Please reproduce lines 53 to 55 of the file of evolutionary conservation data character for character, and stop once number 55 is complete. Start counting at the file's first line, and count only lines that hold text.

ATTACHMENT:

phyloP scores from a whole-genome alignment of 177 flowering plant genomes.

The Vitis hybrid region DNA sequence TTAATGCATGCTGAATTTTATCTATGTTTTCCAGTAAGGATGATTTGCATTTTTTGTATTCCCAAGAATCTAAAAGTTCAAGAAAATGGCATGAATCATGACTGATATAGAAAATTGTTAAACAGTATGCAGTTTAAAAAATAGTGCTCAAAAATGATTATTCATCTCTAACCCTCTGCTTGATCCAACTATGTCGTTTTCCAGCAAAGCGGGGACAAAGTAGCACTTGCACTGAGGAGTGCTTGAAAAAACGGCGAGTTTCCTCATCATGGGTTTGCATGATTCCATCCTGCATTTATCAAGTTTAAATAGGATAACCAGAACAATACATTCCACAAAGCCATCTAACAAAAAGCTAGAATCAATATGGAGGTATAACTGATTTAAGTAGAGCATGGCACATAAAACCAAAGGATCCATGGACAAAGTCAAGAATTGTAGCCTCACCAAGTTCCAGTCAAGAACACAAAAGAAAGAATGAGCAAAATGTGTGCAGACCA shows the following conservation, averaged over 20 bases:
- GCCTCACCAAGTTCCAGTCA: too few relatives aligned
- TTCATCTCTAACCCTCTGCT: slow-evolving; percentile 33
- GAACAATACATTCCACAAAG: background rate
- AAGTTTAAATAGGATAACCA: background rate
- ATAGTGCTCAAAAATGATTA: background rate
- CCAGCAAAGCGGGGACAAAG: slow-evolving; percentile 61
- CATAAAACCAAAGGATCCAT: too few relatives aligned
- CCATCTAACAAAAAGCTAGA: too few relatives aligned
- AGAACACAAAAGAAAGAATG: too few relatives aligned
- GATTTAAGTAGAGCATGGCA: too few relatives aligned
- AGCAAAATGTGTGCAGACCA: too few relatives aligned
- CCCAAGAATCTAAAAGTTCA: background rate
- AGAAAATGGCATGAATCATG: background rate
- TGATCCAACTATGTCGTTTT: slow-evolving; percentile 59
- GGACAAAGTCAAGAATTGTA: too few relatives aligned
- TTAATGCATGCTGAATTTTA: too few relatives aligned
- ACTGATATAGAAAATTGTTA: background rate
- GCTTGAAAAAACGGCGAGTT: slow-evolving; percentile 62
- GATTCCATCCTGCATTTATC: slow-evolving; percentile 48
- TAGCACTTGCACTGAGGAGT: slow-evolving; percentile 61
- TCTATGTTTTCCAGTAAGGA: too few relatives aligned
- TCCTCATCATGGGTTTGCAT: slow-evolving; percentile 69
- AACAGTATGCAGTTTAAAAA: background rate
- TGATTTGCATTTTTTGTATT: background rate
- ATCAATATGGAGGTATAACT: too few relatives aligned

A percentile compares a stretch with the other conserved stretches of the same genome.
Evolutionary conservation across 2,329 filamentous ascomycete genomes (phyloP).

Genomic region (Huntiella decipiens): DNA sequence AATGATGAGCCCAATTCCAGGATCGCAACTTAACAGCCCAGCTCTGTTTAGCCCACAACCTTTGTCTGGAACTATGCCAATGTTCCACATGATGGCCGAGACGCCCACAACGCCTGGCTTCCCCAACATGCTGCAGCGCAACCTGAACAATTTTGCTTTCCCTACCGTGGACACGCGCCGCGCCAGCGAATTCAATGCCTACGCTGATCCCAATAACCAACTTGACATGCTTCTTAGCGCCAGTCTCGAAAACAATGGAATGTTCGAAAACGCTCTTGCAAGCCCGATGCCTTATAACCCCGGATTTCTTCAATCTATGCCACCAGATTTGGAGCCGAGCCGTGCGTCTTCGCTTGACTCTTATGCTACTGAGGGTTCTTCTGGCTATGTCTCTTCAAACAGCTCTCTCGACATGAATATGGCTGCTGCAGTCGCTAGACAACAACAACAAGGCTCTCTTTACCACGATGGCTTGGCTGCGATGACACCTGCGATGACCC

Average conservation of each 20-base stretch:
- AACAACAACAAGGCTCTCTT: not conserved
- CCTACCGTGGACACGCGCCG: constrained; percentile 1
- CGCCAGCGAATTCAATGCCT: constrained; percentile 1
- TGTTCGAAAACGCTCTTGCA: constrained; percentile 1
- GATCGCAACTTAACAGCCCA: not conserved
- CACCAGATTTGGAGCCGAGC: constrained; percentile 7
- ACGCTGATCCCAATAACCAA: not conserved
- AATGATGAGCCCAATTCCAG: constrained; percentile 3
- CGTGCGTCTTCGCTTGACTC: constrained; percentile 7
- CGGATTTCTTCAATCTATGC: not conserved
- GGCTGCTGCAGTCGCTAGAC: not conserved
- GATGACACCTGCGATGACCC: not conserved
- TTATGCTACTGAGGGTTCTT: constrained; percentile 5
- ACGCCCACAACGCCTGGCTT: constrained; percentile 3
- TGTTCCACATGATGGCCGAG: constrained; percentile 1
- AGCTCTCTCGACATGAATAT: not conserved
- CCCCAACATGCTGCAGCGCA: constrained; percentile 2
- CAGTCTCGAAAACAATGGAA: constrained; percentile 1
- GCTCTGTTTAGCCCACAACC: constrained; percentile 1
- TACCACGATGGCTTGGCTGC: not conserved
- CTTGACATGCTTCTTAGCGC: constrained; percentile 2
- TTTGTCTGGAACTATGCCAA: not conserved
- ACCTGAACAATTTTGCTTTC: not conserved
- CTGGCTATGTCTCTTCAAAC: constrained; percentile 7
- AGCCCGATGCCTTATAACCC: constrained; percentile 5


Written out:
- TTTGTCTGGAACTATGCCAA: not conserved
- ACCTGAACAATTTTGCTTTC: not conserved
- CTGGCTATGTCTCTTCAAAC: constrained; percentile 7